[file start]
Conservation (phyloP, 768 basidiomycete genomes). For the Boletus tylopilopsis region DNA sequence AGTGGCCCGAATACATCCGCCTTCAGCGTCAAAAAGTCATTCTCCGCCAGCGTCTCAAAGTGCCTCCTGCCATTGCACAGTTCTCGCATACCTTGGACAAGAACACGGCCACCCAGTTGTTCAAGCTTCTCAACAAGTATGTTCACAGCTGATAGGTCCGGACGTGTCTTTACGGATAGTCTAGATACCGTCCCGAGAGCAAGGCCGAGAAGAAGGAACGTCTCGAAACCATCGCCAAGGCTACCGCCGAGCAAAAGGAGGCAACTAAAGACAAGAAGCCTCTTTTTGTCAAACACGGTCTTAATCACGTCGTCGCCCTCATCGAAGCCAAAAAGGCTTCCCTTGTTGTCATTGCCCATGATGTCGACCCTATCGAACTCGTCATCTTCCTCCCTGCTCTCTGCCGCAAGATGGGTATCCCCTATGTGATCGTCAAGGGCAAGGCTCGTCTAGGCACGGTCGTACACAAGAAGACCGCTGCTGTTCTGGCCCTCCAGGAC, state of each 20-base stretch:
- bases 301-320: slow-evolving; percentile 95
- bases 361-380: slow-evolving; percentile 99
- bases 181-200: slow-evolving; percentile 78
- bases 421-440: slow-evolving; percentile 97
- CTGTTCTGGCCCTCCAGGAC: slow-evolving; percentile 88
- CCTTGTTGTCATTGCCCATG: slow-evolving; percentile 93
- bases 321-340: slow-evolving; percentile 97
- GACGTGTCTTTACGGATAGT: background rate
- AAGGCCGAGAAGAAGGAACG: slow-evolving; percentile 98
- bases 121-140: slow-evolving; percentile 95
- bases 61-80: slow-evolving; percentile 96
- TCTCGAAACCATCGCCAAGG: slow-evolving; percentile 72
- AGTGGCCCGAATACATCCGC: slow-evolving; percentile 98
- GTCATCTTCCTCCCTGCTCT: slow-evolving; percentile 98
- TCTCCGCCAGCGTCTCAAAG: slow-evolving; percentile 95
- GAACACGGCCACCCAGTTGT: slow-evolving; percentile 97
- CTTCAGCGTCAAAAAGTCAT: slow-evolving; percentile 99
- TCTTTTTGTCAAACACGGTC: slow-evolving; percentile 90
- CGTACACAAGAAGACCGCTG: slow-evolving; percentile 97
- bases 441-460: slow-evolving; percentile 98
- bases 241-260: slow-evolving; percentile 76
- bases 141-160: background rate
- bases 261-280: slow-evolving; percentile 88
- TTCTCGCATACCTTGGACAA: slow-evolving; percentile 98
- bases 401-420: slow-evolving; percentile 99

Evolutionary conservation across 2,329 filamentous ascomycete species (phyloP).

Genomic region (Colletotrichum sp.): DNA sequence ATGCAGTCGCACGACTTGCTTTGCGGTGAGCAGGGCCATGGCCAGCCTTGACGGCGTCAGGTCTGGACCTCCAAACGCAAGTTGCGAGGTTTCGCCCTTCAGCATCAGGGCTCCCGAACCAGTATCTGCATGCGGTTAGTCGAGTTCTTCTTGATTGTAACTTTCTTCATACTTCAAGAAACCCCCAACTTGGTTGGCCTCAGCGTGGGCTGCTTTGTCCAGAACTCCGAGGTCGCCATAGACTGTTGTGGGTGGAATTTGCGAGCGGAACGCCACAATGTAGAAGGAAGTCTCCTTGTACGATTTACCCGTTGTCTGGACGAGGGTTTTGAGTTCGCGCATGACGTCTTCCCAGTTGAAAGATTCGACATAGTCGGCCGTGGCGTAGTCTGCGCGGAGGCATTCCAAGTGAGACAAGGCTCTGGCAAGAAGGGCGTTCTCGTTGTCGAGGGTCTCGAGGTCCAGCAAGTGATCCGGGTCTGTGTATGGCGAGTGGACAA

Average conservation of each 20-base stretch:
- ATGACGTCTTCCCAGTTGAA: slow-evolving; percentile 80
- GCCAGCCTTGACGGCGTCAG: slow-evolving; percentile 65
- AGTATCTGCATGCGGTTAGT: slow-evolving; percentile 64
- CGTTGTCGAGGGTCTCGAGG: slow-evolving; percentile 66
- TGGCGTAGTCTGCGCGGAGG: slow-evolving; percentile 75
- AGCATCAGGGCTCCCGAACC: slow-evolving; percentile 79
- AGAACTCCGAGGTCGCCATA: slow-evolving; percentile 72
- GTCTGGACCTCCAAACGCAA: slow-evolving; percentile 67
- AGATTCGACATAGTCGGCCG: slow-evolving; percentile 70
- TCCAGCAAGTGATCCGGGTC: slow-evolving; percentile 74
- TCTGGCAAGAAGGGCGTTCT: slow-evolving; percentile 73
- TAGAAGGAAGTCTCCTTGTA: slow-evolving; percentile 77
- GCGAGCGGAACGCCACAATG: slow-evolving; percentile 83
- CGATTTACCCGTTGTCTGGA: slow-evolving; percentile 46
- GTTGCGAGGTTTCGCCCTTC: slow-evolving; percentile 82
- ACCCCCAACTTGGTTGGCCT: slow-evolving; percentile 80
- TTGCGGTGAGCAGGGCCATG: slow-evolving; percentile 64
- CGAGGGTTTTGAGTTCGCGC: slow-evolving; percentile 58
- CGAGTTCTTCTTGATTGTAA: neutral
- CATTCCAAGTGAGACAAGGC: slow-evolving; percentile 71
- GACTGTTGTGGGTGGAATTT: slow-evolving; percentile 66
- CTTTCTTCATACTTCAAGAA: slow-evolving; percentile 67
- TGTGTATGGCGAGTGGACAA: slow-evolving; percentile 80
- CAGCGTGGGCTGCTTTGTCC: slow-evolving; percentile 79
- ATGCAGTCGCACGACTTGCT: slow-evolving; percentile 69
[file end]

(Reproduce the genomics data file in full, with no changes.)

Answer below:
Conservation (phyloP, 768 basidiomycete genomes). For the Boletus tylopilopsis region DNA sequence AGTGGCCCGAATACATCCGCCTTCAGCGTCAAAAAGTCATTCTCCGCCAGCGTCTCAAAGTGCCTCCTGCCATTGCACAGTTCTCGCATACCTTGGACAAGAACACGGCCACCCAGTTGTTCAAGCTTCTCAACAAGTATGTTCACAGCTGATAGGTCCGGACGTGTCTTTACGGATAGTCTAGATACCGTCCCGAGAGCAAGGCCGAGAAGAAGGAACGTCTCGAAACCATCGCCAAGGCTACCGCCGAGCAAAAGGAGGCAACTAAAGACAAGAAGCCTCTTTTTGTCAAACACGGTCTTAATCACGTCGTCGCCCTCATCGAAGCCAAAAAGGCTTCCCTTGTTGTCATTGCCCATGATGTCGACCCTATCGAACTCGTCATCTTCCTCCCTGCTCTCTGCCGCAAGATGGGTATCCCCTATGTGATCGTCAAGGGCAAGGCTCGTCTAGGCACGGTCGTACACAAGAAGACCGCTGCTGTTCTGGCCCTCCAGGAC, state of each 20-base stretch:
- bases 301-320: slow-evolving; percentile 95
- bases 361-380: slow-evolving; percentile 99
- bases 181-200: slow-evolving; percentile 78
- bases 421-440: slow-evolving; percentile 97
- CTGTTCTGGCCCTCCAGGAC: slow-evolving; percentile 88
- CCTTGTTGTCATTGCCCATG: slow-evolving; percentile 93
- bases 321-340: slow-evolving; percentile 97
- GACGTGTCTTTACGGATAGT: background rate
- AAGGCCGAGAAGAAGGAACG: slow-evolving; percentile 98
- bases 121-140: slow-evolving; percentile 95
- bases 61-80: slow-evolving; percentile 96
- TCTCGAAACCATCGCCAAGG: slow-evolving; percentile 72
- AGTGGCCCGAATACATCCGC: slow-evolving; percentile 98
- GTCATCTTCCTCCCTGCTCT: slow-evolving; percentile 98
- TCTCCGCCAGCGTCTCAAAG: slow-evolving; percentile 95
- GAACACGGCCACCCAGTTGT: slow-evolving; percentile 97
- CTTCAGCGTCAAAAAGTCAT: slow-evolving; percentile 99
- TCTTTTTGTCAAACACGGTC: slow-evolving; percentile 90
- CGTACACAAGAAGACCGCTG: slow-evolving; percentile 97
- bases 441-460: slow-evolving; percentile 98
- bases 241-260: slow-evolving; percentile 76
- bases 141-160: background rate
- bases 261-280: slow-evolving; percentile 88
- TTCTCGCATACCTTGGACAA: slow-evolving; percentile 98
- bases 401-420: slow-evolving; percentile 99

Evolutionary conservation across 2,329 filamentous ascomycete species (phyloP).

Genomic region (Colletotrichum sp.): DNA sequence ATGCAGTCGCACGACTTGCTTTGCGGTGAGCAGGGCCATGGCCAGCCTTGACGGCGTCAGGTCTGGACCTCCAAACGCAAGTTGCGAGGTTTCGCCCTTCAGCATCAGGGCTCCCGAACCAGTATCTGCATGCGGTTAGTCGAGTTCTTCTTGATTGTAACTTTCTTCATACTTCAAGAAACCCCCAACTTGGTTGGCCTCAGCGTGGGCTGCTTTGTCCAGAACTCCGAGGTCGCCATAGACTGTTGTGGGTGGAATTTGCGAGCGGAACGCCACAATGTAGAAGGAAGTCTCCTTGTACGATTTACCCGTTGTCTGGACGAGGGTTTTGAGTTCGCGCATGACGTCTTCCCAGTTGAAAGATTCGACATAGTCGGCCGTGGCGTAGTCTGCGCGGAGGCATTCCAAGTGAGACAAGGCTCTGGCAAGAAGGGCGTTCTCGTTGTCGAGGGTCTCGAGGTCCAGCAAGTGATCCGGGTCTGTGTATGGCGAGTGGACAA

Average conservation of each 20-base stretch:
- ATGACGTCTTCCCAGTTGAA: slow-evolving; percentile 80
- GCCAGCCTTGACGGCGTCAG: slow-evolving; percentile 65
- AGTATCTGCATGCGGTTAGT: slow-evolving; percentile 64
- CGTTGTCGAGGGTCTCGAGG: slow-evolving; percentile 66
- TGGCGTAGTCTGCGCGGAGG: slow-evolving; percentile 75
- AGCATCAGGGCTCCCGAACC: slow-evolving; percentile 79
- AGAACTCCGAGGTCGCCATA: slow-evolving; percentile 72
- GTCTGGACCTCCAAACGCAA: slow-evolving; percentile 67
- AGATTCGACATAGTCGGCCG: slow-evolving; percentile 70
- TCCAGCAAGTGATCCGGGTC: slow-evolving; percentile 74
- TCTGGCAAGAAGGGCGTTCT: slow-evolving; percentile 73
- TAGAAGGAAGTCTCCTTGTA: slow-evolving; percentile 77
- GCGAGCGGAACGCCACAATG: slow-evolving; percentile 83
- CGATTTACCCGTTGTCTGGA: slow-evolving; percentile 46
- GTTGCGAGGTTTCGCCCTTC: slow-evolving; percentile 82
- ACCCCCAACTTGGTTGGCCT: slow-evolving; percentile 80
- TTGCGGTGAGCAGGGCCATG: slow-evolving; percentile 64
- CGAGGGTTTTGAGTTCGCGC: slow-evolving; percentile 58
- CGAGTTCTTCTTGATTGTAA: neutral
- CATTCCAAGTGAGACAAGGC: slow-evolving; percentile 71
- GACTGTTGTGGGTGGAATTT: slow-evolving; percentile 66
- CTTTCTTCATACTTCAAGAA: slow-evolving; percentile 67
- TGTGTATGGCGAGTGGACAA: slow-evolving; percentile 80
- CAGCGTGGGCTGCTTTGTCC: slow-evolving; percentile 79
- ATGCAGTCGCACGACTTGCT: slow-evolving; percentile 69